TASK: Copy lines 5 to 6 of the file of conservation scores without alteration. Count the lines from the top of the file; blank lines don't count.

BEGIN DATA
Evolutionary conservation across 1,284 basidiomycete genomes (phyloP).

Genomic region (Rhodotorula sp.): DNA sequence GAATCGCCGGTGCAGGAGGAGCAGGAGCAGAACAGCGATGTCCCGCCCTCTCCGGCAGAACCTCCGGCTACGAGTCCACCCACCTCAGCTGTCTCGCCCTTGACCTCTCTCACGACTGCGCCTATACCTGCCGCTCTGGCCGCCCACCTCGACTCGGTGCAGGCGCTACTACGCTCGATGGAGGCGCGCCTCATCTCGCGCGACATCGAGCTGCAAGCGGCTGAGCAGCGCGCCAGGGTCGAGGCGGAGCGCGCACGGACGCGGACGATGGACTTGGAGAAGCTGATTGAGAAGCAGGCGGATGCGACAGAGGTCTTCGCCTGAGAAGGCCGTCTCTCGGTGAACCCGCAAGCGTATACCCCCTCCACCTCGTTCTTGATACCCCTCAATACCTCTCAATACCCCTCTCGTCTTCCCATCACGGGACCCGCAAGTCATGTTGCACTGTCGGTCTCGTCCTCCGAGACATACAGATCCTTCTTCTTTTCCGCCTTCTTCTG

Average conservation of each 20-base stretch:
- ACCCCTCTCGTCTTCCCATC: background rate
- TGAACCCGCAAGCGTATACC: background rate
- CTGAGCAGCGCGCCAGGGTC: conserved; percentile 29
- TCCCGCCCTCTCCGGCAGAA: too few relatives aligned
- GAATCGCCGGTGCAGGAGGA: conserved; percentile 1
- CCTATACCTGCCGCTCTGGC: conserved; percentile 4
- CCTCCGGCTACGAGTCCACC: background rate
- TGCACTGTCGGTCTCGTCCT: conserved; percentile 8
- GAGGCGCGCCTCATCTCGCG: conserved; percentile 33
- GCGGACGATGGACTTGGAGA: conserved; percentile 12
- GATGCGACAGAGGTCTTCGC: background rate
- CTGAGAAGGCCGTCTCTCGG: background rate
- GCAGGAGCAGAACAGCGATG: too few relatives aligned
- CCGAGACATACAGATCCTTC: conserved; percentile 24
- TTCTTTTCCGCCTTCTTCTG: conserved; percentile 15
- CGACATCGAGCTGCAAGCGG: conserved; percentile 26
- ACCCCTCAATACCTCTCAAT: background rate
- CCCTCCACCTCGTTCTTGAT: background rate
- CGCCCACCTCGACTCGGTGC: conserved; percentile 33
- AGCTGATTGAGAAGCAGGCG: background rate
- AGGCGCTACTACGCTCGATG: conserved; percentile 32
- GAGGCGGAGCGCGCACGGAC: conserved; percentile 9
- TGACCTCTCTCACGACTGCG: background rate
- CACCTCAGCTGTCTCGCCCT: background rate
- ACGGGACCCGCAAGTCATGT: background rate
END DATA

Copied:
- TGAACCCGCAAGCGTATACC: background rate
- CTGAGCAGCGCGCCAGGGTC: conserved; percentile 29